Introduction: This proverb unearths a hidden truth, ironically to the old one we were used to, that had earlier said, “Face is the index of the mind.” Previously people were taken by the look of a person. If one dressed neatly and appeared to be very nice and decent, especially – if that person is very handsome – people were influenced by his look and instantly fell for him like a hypnotized. It was only when that good looking person had cheated the believer he/she learned a bitter lesson.

Explanation: Nevertheless, this proverb, ‘Appearances are often deceptive’ cannot be taken as one hundred percent true. It has a mixture of both good and bad. Good people, of course, look good. At the same time, bad ones also wear the guise of good person, knowing that their appealing appearances would have a sway over the onlookers.

Hence, under this tricky situation one has to be cautious as to how far that person is trustworthy. By casual conversation, how that person reacts to different situations, what he/she laughs at that can betray his/her mental maturity, his kindness, his anger, his way of cracking jokes, how he behaves in public places, how he respects the fellow citizens as well as the aged, how he/she spends money and so on. These are some of the yardsticks for assessing a person.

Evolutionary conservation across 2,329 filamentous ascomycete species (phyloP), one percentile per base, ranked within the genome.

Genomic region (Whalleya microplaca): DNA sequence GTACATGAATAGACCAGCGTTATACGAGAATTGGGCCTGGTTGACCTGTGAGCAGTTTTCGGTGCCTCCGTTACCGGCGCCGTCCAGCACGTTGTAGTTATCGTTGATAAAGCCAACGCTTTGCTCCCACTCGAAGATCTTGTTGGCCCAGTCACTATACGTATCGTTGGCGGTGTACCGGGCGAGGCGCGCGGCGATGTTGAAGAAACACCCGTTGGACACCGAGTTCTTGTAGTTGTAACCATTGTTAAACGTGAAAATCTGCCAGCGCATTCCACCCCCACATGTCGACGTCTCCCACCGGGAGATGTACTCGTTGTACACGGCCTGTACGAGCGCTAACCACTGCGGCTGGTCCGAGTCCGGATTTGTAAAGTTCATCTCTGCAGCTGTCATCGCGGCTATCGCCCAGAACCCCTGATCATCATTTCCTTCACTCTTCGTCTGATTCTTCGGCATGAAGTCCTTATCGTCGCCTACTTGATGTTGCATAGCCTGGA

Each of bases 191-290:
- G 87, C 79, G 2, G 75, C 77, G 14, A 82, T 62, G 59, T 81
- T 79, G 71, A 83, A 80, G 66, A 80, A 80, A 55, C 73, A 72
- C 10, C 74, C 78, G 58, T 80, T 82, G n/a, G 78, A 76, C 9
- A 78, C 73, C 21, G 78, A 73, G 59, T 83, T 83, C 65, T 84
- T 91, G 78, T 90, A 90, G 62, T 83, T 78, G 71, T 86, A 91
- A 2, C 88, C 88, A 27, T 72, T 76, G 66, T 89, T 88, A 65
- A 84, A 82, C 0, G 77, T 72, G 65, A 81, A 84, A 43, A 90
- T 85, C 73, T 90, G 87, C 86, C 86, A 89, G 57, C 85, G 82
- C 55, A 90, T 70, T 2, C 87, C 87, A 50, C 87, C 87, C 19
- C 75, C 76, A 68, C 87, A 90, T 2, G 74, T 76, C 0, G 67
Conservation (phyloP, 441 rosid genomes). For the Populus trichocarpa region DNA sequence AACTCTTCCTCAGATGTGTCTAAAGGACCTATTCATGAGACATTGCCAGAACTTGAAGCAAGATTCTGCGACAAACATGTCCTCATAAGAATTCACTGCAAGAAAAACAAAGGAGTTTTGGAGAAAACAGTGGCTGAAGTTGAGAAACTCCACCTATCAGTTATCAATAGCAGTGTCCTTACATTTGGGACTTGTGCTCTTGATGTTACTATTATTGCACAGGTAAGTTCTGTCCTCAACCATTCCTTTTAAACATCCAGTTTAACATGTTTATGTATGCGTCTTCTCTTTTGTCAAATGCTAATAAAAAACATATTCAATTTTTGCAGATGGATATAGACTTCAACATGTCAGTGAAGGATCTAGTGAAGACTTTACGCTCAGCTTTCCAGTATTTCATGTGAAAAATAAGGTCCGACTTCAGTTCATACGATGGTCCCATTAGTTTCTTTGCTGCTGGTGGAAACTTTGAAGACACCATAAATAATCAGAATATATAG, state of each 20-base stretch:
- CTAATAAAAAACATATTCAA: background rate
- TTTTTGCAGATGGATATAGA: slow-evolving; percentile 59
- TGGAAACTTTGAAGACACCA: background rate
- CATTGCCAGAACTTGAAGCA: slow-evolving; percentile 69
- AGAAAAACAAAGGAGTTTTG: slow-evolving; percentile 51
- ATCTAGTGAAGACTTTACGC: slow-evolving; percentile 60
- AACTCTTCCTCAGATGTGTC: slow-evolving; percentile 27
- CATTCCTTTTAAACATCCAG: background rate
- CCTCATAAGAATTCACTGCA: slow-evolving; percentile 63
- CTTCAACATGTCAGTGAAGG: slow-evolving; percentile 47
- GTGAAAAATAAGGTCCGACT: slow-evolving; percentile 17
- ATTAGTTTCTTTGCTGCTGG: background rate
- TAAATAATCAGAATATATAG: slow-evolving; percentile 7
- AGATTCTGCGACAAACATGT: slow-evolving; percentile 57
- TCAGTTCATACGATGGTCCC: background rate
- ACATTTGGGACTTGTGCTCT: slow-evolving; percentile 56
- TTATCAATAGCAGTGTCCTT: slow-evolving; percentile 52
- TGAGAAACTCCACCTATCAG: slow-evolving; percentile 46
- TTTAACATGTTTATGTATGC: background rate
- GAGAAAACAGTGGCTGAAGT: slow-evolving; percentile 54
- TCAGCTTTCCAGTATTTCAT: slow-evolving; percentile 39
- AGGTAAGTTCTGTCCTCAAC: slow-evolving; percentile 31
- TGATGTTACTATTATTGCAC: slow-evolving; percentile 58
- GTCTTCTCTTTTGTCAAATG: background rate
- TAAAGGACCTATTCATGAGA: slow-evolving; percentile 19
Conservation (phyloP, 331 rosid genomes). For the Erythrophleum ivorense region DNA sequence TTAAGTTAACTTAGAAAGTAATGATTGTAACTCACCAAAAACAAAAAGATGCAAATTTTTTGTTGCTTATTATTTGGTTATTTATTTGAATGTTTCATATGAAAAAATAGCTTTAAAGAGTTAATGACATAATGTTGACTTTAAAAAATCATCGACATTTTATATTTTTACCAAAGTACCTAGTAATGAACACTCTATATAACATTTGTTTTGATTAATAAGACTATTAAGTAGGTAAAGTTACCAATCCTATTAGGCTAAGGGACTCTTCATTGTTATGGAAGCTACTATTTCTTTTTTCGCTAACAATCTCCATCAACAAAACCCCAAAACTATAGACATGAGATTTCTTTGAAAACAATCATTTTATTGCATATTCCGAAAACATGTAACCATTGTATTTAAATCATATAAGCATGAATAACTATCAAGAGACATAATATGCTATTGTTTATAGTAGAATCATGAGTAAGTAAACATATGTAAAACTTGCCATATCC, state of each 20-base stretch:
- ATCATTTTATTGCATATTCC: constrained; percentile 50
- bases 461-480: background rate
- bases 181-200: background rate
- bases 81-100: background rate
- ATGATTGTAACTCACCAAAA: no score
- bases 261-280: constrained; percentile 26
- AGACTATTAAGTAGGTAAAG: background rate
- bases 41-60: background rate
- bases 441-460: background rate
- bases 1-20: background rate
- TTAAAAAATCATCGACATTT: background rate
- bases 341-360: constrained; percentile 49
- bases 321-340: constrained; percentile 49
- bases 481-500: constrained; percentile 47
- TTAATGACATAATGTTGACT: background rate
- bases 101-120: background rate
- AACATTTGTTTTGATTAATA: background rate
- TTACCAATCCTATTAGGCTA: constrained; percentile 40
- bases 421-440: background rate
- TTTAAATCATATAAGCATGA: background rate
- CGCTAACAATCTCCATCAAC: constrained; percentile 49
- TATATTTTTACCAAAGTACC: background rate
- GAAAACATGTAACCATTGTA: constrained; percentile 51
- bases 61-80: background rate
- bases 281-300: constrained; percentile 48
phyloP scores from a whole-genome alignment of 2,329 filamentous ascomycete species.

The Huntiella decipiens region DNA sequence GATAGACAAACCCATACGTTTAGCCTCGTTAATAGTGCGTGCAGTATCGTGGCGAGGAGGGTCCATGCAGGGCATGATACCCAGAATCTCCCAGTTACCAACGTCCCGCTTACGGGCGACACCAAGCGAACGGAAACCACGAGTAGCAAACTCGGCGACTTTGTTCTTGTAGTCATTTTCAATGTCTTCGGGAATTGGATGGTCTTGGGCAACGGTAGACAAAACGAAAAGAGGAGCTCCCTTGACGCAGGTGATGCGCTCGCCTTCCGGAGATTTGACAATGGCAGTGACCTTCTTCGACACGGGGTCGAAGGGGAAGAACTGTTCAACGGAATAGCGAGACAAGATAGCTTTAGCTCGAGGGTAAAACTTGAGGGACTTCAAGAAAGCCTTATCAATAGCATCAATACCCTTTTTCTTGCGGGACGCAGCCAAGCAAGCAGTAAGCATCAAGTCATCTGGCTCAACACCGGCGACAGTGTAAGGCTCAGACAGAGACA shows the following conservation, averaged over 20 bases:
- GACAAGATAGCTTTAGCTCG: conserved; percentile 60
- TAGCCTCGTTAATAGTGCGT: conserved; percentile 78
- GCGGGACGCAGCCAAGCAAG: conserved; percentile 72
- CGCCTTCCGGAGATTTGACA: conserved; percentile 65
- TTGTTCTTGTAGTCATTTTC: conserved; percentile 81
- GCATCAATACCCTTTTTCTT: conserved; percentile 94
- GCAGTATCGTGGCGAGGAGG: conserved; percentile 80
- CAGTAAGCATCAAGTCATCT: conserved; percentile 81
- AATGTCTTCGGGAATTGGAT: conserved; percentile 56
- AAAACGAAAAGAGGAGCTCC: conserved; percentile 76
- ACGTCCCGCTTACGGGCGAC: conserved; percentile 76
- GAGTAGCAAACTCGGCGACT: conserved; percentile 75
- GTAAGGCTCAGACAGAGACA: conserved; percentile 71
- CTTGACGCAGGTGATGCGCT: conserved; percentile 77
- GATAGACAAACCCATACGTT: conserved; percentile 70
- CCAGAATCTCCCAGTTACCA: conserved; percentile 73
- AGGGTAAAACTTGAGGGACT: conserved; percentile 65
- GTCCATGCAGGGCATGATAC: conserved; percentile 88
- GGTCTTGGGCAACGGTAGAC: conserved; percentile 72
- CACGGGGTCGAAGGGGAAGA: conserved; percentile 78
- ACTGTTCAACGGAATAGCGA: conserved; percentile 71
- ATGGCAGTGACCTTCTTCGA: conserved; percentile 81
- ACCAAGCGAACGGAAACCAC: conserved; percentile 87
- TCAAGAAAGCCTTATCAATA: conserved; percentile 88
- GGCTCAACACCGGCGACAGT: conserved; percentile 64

Some of the decent looking people behave in an odd way, while some other, though ugly looking, behave very well. Therefore, it is not possible to judge a person by his/her external look. Variant of this proverb says, “Not to judge a book by its cover.”

George Bernard Shaw and Shakespeare were not handsome. But their writings have portrayed their high intellectual. Great writer Helen Keller was not a beautiful lady. She was deprived of sight, hearing impaired, unable to speak when she was just a two year old child. But fighting all odds, she had become a celebrity author!

Contrary to this, Walt Disney was not only handsome, but had an international reputation by his steadfast work, devotion and dedication. So, one must not come to a conclusion by mere external look of a person or a thing, be it a book or any commodity for that matter. A spurious product can be more attractive than the genuine one. Some substandard quality products, mostly from China, look good. After some time, they are tending to develop problems beyond salvage.

One can hear a politician talk for a longtime, making all false promises. If the voters believed him and elected him, his true colour would be exposed.

Conclusion: Remember it is also said that, “All that glitter is not gold.” A very well polished brass would pass upon more people than rough genuine gold. Similarly, gold coated jewels. Do not judge a person by his look. Take cue from the points discussed above that will serve as the yard stick.

It is said that, “All men have eyes, but only few have the gift of penetration.”